He has married me with a ring, a ring of bright water
Whose ripples travel from the heart of the sea,
He has married me with a ring of light, the glitter
Broadcast on the swift river.
He has married me with the sun’s circle
Too dazzling to see, traced in summer sky.
He has crowned me with the wreath of white cloud
That gathers on the snowy summit of the mountain,
Ringed me round with the world-circling wind,
Bound me to the whirlwind’s centre.
He has married me with the orbit of the moon
And with the boundless circle of the stars
With the orbits that measure years, months, days, and nights,
Set the tides flowing,
Command the winds to travel or be at rest.
At the ring’s centre
Spirit or angel troubling the still pool,
Causality not in nature,
Finger’s touch that summons at a point, a moment
Stars and planets, life and light
Or gathers cloud about an apex of cold,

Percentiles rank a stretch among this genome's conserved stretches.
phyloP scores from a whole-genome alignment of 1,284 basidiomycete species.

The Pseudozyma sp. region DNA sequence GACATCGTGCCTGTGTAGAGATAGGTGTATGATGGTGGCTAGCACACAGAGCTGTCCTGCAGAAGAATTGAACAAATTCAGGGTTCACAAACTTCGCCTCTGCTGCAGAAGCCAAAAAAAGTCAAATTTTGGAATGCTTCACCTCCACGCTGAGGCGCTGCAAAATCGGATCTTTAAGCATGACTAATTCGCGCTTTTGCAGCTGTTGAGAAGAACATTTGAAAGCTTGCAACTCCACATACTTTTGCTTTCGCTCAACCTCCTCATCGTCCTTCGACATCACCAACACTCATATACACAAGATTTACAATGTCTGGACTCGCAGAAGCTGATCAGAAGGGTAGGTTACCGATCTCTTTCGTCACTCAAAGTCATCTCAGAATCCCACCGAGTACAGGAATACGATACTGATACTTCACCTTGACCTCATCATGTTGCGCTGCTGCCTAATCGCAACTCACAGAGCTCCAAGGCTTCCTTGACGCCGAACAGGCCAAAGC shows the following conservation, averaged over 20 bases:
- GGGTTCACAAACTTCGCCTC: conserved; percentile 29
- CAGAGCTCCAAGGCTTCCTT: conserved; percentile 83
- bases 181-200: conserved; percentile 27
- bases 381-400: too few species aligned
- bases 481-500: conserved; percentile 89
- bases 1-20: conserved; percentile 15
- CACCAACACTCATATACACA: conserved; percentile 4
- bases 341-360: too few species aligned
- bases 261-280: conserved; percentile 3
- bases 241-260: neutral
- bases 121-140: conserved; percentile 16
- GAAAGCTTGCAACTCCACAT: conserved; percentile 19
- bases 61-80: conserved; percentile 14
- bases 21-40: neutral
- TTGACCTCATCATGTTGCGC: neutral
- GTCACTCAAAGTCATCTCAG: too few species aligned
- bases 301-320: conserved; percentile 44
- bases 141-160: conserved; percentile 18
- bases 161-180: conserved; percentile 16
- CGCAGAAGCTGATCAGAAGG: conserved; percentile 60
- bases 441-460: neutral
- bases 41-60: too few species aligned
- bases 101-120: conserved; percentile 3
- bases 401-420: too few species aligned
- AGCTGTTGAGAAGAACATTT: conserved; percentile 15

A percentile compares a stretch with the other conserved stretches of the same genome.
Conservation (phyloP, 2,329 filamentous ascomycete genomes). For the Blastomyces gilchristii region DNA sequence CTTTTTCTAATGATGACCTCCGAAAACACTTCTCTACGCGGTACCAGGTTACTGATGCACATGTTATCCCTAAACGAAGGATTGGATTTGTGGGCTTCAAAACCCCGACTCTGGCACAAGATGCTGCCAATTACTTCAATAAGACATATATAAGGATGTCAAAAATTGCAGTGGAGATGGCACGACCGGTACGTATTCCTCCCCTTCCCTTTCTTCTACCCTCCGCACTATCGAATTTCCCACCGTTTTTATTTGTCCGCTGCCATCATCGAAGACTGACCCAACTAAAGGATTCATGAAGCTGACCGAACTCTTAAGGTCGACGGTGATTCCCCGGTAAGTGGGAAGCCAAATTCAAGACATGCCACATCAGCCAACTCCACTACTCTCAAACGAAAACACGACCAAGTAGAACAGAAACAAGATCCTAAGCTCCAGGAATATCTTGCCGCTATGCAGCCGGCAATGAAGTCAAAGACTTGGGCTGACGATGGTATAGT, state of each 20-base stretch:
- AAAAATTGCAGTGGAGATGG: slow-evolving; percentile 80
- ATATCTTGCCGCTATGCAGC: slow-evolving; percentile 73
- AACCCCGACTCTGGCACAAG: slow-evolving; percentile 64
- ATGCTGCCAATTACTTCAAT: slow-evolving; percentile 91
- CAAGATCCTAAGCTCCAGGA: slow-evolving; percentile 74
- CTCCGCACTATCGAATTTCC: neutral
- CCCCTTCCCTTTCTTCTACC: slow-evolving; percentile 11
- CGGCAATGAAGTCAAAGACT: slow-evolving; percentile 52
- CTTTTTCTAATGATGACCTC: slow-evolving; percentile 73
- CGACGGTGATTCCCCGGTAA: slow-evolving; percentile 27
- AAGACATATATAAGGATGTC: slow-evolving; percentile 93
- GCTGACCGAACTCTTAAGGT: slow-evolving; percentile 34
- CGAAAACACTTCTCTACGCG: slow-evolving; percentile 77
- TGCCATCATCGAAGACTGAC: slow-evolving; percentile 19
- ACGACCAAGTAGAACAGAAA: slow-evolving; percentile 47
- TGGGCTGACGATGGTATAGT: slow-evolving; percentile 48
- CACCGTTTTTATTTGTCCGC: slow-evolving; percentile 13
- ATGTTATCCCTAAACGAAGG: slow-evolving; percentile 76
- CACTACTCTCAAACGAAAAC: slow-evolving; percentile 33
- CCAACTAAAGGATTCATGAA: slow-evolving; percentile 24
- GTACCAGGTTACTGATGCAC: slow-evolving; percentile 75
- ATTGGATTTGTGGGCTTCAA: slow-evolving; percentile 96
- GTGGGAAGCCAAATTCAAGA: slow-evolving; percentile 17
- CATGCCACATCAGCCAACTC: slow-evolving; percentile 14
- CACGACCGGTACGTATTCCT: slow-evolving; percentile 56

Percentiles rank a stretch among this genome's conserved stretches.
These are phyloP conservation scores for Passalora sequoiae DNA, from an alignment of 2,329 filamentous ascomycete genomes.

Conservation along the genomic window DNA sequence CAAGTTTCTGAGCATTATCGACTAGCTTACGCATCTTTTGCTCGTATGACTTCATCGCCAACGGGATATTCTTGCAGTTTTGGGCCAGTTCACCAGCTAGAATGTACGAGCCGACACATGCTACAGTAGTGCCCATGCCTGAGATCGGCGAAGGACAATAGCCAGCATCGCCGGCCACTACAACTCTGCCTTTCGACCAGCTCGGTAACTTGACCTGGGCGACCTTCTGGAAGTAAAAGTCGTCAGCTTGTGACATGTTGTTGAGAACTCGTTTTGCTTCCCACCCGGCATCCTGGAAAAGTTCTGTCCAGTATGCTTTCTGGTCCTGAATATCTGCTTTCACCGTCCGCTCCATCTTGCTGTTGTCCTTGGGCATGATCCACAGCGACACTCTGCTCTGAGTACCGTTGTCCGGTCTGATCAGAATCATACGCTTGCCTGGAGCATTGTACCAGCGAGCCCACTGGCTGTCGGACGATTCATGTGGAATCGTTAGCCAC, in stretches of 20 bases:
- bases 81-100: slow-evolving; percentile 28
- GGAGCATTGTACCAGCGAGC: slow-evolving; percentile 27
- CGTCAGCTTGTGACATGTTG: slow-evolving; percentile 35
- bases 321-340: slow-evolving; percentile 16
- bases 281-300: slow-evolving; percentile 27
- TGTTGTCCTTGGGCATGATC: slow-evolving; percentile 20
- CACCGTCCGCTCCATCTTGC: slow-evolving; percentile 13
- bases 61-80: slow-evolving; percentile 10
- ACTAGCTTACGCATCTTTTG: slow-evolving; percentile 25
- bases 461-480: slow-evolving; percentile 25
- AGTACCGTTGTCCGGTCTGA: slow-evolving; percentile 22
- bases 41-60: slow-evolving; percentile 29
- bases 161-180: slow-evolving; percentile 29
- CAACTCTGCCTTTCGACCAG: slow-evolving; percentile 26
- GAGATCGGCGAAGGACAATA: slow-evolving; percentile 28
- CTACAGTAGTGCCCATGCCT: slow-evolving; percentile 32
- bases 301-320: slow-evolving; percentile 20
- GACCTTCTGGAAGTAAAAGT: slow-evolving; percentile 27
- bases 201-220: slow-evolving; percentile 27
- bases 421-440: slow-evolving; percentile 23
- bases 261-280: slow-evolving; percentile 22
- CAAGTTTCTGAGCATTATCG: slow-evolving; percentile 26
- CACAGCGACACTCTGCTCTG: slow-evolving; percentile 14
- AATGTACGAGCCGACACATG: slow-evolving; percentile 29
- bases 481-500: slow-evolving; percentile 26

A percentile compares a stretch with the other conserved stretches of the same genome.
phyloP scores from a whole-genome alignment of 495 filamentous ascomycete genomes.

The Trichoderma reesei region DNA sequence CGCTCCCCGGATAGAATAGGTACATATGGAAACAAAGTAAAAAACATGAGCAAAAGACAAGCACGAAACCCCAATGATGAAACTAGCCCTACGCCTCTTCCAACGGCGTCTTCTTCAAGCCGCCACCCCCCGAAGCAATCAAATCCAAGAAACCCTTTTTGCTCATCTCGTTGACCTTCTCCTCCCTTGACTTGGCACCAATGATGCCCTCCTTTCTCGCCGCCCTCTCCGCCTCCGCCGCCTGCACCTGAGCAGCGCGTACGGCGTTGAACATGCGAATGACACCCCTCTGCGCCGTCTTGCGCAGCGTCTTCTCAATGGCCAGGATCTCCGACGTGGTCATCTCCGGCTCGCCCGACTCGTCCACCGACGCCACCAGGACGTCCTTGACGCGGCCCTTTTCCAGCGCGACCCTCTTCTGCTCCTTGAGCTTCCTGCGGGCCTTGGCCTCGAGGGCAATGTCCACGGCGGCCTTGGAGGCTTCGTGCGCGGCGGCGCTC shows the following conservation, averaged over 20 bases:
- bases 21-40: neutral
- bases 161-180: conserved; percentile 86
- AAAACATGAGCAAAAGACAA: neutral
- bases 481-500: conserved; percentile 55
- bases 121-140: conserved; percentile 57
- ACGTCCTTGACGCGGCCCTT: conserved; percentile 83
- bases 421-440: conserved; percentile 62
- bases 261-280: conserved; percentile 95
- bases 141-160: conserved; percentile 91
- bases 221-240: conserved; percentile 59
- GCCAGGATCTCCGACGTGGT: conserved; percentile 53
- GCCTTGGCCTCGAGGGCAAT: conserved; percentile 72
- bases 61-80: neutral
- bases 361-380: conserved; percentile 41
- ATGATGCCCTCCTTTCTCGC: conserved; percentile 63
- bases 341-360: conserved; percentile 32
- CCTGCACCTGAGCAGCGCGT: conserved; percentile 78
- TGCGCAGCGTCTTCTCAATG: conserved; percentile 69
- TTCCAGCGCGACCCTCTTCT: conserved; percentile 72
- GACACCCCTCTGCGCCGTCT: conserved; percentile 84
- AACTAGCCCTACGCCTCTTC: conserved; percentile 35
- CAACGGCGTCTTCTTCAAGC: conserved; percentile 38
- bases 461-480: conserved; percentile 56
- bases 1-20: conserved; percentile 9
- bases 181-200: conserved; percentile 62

Transcendent touch of love summons my world to being.
The Marriage of Psyche
by Kathleen Raine
I discovered this beautiful poem in a book called ‘Ring of Bright Water’ by Gavin Maxwell. The book was left behind in our cottage by the previous owner and has sat on a shelf for over six years until I recently picked it up and started reading it. I am only about a quarter of the way through it and loving every word. The book tells the story of Gavin Maxwell’s life with otters on the remote west coast of Scotland. It became a best seller in its day, selling 1 million copies and inspiring a film of the same name.
Kathleen Raine’s poems are just beautiful and what I didn’t realise is that Gavin Maxwell was the love of her life but, sadly, it was unrequited love. If you would like to read her obituary see here. In ways, I wish I hadn’t, or at least I wish I had finished the book first before reading it.
So a book set on the West Highland seaboard, left behind on a dusty old shelf on a small island off the south coast of Ireland, has led me on a trail of discovery – and to paddling at the water’s edge a few weekends ago, trying to capture my own ‘ring of bright water’ by plopping pebbles into the water. The bonus picture was the bright, sparkling sea above.